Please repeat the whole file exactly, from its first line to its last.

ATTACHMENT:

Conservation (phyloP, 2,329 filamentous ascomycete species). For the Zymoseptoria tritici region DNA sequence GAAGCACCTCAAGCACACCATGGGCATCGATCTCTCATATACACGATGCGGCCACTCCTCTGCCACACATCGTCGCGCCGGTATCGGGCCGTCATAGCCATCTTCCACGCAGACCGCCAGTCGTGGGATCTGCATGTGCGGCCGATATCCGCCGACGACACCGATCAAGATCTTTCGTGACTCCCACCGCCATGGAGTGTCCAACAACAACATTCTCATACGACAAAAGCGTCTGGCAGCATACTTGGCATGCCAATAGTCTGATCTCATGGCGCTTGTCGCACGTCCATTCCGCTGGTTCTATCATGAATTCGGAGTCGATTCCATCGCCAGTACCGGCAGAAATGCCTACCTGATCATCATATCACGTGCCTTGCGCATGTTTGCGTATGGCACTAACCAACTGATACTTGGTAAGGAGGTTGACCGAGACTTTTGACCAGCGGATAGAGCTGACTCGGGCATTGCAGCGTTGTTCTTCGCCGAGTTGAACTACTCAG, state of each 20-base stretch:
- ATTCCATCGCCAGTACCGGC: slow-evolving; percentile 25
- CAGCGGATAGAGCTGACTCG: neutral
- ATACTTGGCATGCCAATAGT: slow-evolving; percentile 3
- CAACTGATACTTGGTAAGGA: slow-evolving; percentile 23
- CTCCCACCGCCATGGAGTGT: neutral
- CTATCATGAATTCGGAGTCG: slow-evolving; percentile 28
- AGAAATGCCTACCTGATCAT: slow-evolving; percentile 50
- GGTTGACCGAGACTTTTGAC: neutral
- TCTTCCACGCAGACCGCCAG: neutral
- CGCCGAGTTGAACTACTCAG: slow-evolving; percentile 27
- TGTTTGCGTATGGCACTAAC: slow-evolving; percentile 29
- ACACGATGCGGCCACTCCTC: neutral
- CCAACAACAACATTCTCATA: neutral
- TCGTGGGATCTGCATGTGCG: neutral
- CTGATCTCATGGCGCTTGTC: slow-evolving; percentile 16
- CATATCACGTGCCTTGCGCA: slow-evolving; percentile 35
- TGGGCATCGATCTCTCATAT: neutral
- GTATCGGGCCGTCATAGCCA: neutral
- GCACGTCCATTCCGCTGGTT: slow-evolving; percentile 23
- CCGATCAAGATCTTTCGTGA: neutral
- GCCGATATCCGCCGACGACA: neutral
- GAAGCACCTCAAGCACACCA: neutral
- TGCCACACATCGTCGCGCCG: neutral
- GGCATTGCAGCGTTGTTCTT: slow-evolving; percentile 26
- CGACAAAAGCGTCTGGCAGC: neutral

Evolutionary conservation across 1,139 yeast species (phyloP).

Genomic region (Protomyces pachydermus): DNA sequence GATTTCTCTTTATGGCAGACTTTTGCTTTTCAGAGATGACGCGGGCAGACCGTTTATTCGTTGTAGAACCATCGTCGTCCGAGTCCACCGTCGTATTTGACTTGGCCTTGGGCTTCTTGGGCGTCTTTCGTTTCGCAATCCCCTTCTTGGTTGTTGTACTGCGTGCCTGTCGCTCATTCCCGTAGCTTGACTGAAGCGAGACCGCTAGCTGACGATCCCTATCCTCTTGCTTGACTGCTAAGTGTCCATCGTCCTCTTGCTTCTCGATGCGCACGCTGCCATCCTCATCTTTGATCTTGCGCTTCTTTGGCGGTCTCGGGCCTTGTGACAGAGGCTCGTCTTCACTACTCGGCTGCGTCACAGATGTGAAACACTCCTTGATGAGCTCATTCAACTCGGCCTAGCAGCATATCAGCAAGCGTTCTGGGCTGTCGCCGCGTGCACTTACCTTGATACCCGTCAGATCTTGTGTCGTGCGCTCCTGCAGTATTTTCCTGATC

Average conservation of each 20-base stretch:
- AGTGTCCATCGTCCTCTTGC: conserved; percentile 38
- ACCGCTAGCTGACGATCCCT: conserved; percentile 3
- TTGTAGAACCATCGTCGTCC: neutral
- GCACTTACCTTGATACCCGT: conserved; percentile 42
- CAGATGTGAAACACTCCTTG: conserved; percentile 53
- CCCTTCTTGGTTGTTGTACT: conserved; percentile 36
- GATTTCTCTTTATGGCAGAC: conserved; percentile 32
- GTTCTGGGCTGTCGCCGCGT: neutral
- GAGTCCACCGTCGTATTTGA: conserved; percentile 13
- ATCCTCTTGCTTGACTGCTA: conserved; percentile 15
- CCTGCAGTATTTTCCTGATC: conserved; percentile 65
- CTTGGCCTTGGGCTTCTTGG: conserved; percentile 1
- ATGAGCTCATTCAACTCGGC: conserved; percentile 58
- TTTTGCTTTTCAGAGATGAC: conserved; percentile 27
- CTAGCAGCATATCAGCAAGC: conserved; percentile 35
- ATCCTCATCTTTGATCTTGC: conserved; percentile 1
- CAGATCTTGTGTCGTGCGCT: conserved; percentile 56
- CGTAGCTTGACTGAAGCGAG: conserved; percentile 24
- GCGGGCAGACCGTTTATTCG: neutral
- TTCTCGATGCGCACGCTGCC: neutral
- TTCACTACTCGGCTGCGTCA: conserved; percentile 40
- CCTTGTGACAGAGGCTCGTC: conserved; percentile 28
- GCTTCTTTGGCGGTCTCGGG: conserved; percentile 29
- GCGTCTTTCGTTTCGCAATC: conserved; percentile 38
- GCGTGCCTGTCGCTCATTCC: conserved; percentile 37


Conservation (phyloP, 2,329 filamentous ascomycete species). For the Zymoseptoria tritici region DNA sequence GAAGCACCTCAAGCACACCATGGGCATCGATCTCTCATATACACGATGCGGCCACTCCTCTGCCACACATCGTCGCGCCGGTATCGGGCCGTCATAGCCATCTTCCACGCAGACCGCCAGTCGTGGGATCTGCATGTGCGGCCGATATCCGCCGACGACACCGATCAAGATCTTTCGTGACTCCCACCGCCATGGAGTGTCCAACAACAACATTCTCATACGACAAAAGCGTCTGGCAGCATACTTGGCATGCCAATAGTCTGATCTCATGGCGCTTGTCGCACGTCCATTCCGCTGGTTCTATCATGAATTCGGAGTCGATTCCATCGCCAGTACCGGCAGAAATGCCTACCTGATCATCATATCACGTGCCTTGCGCATGTTTGCGTATGGCACTAACCAACTGATACTTGGTAAGGAGGTTGACCGAGACTTTTGACCAGCGGATAGAGCTGACTCGGGCATTGCAGCGTTGTTCTTCGCCGAGTTGAACTACTCAG, state of each 20-base stretch:
- ATTCCATCGCCAGTACCGGC: slow-evolving; percentile 25
- CAGCGGATAGAGCTGACTCG: neutral
- ATACTTGGCATGCCAATAGT: slow-evolving; percentile 3
- CAACTGATACTTGGTAAGGA: slow-evolving; percentile 23
- CTCCCACCGCCATGGAGTGT: neutral
- CTATCATGAATTCGGAGTCG: slow-evolving; percentile 28
- AGAAATGCCTACCTGATCAT: slow-evolving; percentile 50
- GGTTGACCGAGACTTTTGAC: neutral
- TCTTCCACGCAGACCGCCAG: neutral
- CGCCGAGTTGAACTACTCAG: slow-evolving; percentile 27
- TGTTTGCGTATGGCACTAAC: slow-evolving; percentile 29
- ACACGATGCGGCCACTCCTC: neutral
- CCAACAACAACATTCTCATA: neutral
- TCGTGGGATCTGCATGTGCG: neutral
- CTGATCTCATGGCGCTTGTC: slow-evolving; percentile 16
- CATATCACGTGCCTTGCGCA: slow-evolving; percentile 35
- TGGGCATCGATCTCTCATAT: neutral
- GTATCGGGCCGTCATAGCCA: neutral
- GCACGTCCATTCCGCTGGTT: slow-evolving; percentile 23
- CCGATCAAGATCTTTCGTGA: neutral
- GCCGATATCCGCCGACGACA: neutral
- GAAGCACCTCAAGCACACCA: neutral
- TGCCACACATCGTCGCGCCG: neutral
- GGCATTGCAGCGTTGTTCTT: slow-evolving; percentile 26
- CGACAAAAGCGTCTGGCAGC: neutral

Evolutionary conservation across 1,139 yeast species (phyloP).

Genomic region (Protomyces pachydermus): DNA sequence GATTTCTCTTTATGGCAGACTTTTGCTTTTCAGAGATGACGCGGGCAGACCGTTTATTCGTTGTAGAACCATCGTCGTCCGAGTCCACCGTCGTATTTGACTTGGCCTTGGGCTTCTTGGGCGTCTTTCGTTTCGCAATCCCCTTCTTGGTTGTTGTACTGCGTGCCTGTCGCTCATTCCCGTAGCTTGACTGAAGCGAGACCGCTAGCTGACGATCCCTATCCTCTTGCTTGACTGCTAAGTGTCCATCGTCCTCTTGCTTCTCGATGCGCACGCTGCCATCCTCATCTTTGATCTTGCGCTTCTTTGGCGGTCTCGGGCCTTGTGACAGAGGCTCGTCTTCACTACTCGGCTGCGTCACAGATGTGAAACACTCCTTGATGAGCTCATTCAACTCGGCCTAGCAGCATATCAGCAAGCGTTCTGGGCTGTCGCCGCGTGCACTTACCTTGATACCCGTCAGATCTTGTGTCGTGCGCTCCTGCAGTATTTTCCTGATC

Average conservation of each 20-base stretch:
- AGTGTCCATCGTCCTCTTGC: conserved; percentile 38
- ACCGCTAGCTGACGATCCCT: conserved; percentile 3
- TTGTAGAACCATCGTCGTCC: neutral
- GCACTTACCTTGATACCCGT: conserved; percentile 42
- CAGATGTGAAACACTCCTTG: conserved; percentile 53
- CCCTTCTTGGTTGTTGTACT: conserved; percentile 36
- GATTTCTCTTTATGGCAGAC: conserved; percentile 32
- GTTCTGGGCTGTCGCCGCGT: neutral
- GAGTCCACCGTCGTATTTGA: conserved; percentile 13
- ATCCTCTTGCTTGACTGCTA: conserved; percentile 15
- CCTGCAGTATTTTCCTGATC: conserved; percentile 65
- CTTGGCCTTGGGCTTCTTGG: conserved; percentile 1
- ATGAGCTCATTCAACTCGGC: conserved; percentile 58
- TTTTGCTTTTCAGAGATGAC: conserved; percentile 27
- CTAGCAGCATATCAGCAAGC: conserved; percentile 35
- ATCCTCATCTTTGATCTTGC: conserved; percentile 1
- CAGATCTTGTGTCGTGCGCT: conserved; percentile 56
- CGTAGCTTGACTGAAGCGAG: conserved; percentile 24
- GCGGGCAGACCGTTTATTCG: neutral
- TTCTCGATGCGCACGCTGCC: neutral
- TTCACTACTCGGCTGCGTCA: conserved; percentile 40
- CCTTGTGACAGAGGCTCGTC: conserved; percentile 28
- GCTTCTTTGGCGGTCTCGGG: conserved; percentile 29
- GCGTCTTTCGTTTCGCAATC: conserved; percentile 38
- GCGTGCCTGTCGCTCATTCC: conserved; percentile 37